It is like politics. Investors, like contributors, will put up more and more money if they think they have a winner. It is like war too. The dot-com companies are out to win our hearts and minds. They want people to believe in the rightness, the inevitability, the saving grace of this new form of economic activity (socialism was the new economy at the beginning of the past century).
A big danger here for the dotcomers in waging their war is that they’ll spend more of their energies and resources on creating the illusion (or delusion) of success than they will on the actual prosecution of strategic goals. The enthusiasms of the beer hall on one hand versus the reality of the Russian front on the other.
It’s not so far out on the predictive limb to surmise that most of the advertising dollars spent this past season have been wasted. There may never have been more ill-spent money for more foolish commercials (many expressing an inchoate hostility, if you ask me).
Now, undoubtedly Jeff Bezos and his mother are pleased that Time has chosen him as Person of the Year. But, in fact, this ought to be a little worrisome too. For one thing, Time has astutely changed the nature of the symbol. In Time’s story, Amazon stands less for the future than for the bubble – as Amazon goes, so goes the economy (what infamy Jeff Bezos might well have to bear). For another, the Time selection is as good an indication as any that a peak has been reached, a pinnacle attained. There aren’t too many places to hide after Time taps you.
As for me, the first time I opened Amazon to its familiar depersonalized personalized greeting and got offered a power tool, I knew what my prediction was.
It’s the media, stupid. Now, the same temptation that may bankrupt the Internet industry – to buy household recognition through television advertising – has, of course, bankrupted politics (morally, financially, and intellectually).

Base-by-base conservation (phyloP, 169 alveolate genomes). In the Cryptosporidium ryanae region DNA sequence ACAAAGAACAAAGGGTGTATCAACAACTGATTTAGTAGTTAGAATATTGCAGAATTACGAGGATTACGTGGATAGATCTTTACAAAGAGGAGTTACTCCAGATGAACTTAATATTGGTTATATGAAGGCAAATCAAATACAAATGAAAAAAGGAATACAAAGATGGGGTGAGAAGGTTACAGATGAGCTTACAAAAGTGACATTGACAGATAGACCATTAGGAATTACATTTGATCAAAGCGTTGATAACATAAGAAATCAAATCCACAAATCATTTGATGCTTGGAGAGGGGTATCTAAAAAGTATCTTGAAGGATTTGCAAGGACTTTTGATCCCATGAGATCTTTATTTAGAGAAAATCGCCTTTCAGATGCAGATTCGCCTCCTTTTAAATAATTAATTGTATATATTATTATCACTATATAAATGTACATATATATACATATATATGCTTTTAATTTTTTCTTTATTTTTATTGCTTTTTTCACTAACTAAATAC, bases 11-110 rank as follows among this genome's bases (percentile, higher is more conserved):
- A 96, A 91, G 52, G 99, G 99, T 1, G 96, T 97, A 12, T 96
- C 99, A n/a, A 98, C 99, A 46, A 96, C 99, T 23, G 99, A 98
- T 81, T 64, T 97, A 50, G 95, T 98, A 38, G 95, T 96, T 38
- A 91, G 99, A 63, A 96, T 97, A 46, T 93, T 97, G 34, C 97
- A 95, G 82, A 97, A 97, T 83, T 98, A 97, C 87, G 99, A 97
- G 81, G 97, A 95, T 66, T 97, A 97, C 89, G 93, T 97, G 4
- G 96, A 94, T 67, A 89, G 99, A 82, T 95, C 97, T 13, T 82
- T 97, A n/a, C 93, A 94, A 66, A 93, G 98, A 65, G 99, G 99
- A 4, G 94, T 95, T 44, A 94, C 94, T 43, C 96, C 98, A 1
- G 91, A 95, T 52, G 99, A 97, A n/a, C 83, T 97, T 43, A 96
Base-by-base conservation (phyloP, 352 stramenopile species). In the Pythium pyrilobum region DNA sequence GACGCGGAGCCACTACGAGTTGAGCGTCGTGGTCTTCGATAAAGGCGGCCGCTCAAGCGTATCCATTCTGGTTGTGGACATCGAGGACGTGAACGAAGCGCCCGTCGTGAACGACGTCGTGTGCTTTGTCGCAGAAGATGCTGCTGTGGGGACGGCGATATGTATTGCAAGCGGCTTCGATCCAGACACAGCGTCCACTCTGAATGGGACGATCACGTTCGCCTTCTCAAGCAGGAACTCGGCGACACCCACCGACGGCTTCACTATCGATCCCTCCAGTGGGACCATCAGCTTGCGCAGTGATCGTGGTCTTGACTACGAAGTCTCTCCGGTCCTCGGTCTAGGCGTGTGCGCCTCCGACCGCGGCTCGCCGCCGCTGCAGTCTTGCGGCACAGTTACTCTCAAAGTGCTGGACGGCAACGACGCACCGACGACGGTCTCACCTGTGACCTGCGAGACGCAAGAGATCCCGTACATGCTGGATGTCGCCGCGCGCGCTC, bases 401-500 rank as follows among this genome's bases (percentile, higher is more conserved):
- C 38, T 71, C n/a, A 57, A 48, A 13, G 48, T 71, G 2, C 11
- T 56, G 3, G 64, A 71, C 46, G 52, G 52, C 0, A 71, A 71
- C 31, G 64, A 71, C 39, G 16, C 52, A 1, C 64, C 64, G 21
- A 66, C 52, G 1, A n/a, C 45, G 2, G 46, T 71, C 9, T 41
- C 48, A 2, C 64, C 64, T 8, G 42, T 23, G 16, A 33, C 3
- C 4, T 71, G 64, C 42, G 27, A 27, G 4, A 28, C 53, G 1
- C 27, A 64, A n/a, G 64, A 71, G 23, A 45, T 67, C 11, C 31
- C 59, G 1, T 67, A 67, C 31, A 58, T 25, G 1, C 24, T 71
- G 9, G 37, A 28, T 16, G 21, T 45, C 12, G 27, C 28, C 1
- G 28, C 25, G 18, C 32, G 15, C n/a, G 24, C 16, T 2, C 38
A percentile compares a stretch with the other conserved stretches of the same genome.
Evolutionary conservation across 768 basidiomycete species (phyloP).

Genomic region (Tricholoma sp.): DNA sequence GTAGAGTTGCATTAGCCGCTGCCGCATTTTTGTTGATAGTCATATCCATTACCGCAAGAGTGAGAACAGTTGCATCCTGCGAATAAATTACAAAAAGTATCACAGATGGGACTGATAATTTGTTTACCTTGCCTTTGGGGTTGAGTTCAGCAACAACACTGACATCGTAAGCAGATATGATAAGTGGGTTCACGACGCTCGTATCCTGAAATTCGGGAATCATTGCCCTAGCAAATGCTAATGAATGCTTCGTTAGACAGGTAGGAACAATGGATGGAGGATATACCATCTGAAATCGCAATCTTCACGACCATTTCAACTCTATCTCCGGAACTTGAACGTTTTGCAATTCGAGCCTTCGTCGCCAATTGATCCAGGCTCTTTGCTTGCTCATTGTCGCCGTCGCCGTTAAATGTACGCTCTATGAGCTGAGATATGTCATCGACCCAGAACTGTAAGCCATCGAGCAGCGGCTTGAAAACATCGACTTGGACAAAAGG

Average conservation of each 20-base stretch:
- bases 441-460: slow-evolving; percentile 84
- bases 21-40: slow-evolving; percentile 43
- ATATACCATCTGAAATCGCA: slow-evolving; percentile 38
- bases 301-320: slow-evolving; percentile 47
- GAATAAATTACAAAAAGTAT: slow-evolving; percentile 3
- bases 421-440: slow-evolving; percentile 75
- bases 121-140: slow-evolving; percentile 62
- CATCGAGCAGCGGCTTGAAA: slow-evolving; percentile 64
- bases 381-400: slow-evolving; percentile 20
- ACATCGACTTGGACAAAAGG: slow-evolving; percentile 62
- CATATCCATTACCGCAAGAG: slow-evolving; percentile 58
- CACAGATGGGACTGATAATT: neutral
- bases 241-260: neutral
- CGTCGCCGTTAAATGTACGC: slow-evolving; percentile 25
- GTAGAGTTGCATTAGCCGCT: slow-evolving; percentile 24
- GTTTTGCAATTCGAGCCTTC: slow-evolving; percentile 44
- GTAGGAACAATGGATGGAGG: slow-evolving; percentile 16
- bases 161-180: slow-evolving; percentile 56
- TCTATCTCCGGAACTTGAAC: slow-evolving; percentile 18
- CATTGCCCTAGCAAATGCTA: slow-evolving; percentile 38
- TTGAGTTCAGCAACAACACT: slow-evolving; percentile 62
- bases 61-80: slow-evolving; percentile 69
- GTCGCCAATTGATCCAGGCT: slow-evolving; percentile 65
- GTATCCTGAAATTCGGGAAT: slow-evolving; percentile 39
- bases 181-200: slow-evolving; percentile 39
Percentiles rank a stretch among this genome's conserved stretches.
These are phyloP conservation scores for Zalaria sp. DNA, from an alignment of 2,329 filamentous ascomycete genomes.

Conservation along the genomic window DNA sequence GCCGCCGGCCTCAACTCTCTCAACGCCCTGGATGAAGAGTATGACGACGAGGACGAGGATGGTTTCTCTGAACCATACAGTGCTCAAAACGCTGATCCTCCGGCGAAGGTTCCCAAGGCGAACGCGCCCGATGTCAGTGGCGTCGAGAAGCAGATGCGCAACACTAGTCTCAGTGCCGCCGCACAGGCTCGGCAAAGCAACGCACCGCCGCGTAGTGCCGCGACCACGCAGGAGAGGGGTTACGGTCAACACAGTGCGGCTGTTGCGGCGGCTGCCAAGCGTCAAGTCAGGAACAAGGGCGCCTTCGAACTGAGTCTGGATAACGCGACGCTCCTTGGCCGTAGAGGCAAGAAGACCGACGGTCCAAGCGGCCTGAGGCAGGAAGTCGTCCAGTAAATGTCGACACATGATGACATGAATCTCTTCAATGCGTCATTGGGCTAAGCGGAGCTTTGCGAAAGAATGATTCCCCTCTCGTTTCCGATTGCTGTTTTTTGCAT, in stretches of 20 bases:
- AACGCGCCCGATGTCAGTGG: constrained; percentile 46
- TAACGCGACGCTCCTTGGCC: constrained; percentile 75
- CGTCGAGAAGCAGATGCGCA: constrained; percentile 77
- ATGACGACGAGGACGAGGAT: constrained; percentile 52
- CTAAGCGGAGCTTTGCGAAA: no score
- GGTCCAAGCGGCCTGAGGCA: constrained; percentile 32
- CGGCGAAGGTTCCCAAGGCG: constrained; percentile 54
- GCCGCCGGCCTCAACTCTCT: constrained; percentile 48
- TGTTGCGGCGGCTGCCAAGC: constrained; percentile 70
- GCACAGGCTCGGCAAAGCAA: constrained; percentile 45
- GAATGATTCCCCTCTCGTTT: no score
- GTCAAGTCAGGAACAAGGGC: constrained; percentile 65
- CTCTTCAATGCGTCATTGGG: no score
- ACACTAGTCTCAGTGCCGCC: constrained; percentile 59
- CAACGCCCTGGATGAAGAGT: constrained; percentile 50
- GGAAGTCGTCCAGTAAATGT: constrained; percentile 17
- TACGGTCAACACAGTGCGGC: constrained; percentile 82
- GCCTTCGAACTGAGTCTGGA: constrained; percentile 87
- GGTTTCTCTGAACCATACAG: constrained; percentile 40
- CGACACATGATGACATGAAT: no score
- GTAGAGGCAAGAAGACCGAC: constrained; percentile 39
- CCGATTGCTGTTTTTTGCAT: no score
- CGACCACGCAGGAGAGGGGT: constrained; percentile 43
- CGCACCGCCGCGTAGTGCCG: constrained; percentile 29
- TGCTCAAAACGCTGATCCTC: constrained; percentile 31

The justification for spending such sums is that television is the way to get known quickly, to establish credibility and play with the big boys, etc. But it is, as everyone not on television knows, just a big ego trip too.
Me, me, me.
The Gore offer (or gambit, or bluff) to suspend television advertising for the duration of the primary campaign was, motivation aside, quite possibly the most important contribution to politics since, well, the advent of television. What’s more, it turned a difficult, obtuse administrative issue – campaign financing – into an easy-to-grasp, emotionally appealing one.
Simple. The problem with American politics is television advertising. That’s why campaigns cost so much; that’s why politicians have to sell themselves to God knows who. Television (and radio) advertising corrupts politics not only because it costs too much but also because it is stupid, inane, wasteful, and boring. Who would disagree?
So there’s your issue. Get rid of television advertising. Or make it free. Everybody gets the same amount. (If everyone had the same amount, the advantages of television advertising would disappear.)
Gore will make his no-television challenge to Bush in the general election, and on this sexy anti-media issue, win.
Cash is king. The folks who benefit the most from political and dot-com advertising are, even more than the winning politicians, indeed even more than paper billionaires, the major media companies. They don’t even really have to sell this space. They don’t have to convince these eager buyers that advertising on TV will earn more than it costs (as, say, you would have to convince McDonald’s, or the Ginzu-knife people). Just like the political-ad buyers (if you’ve got it, you spend it), dot-com buyers are begging to buy this time (fighting for it! bidding for it!). Do you have any idea what the margins are on this kind of effortless sale?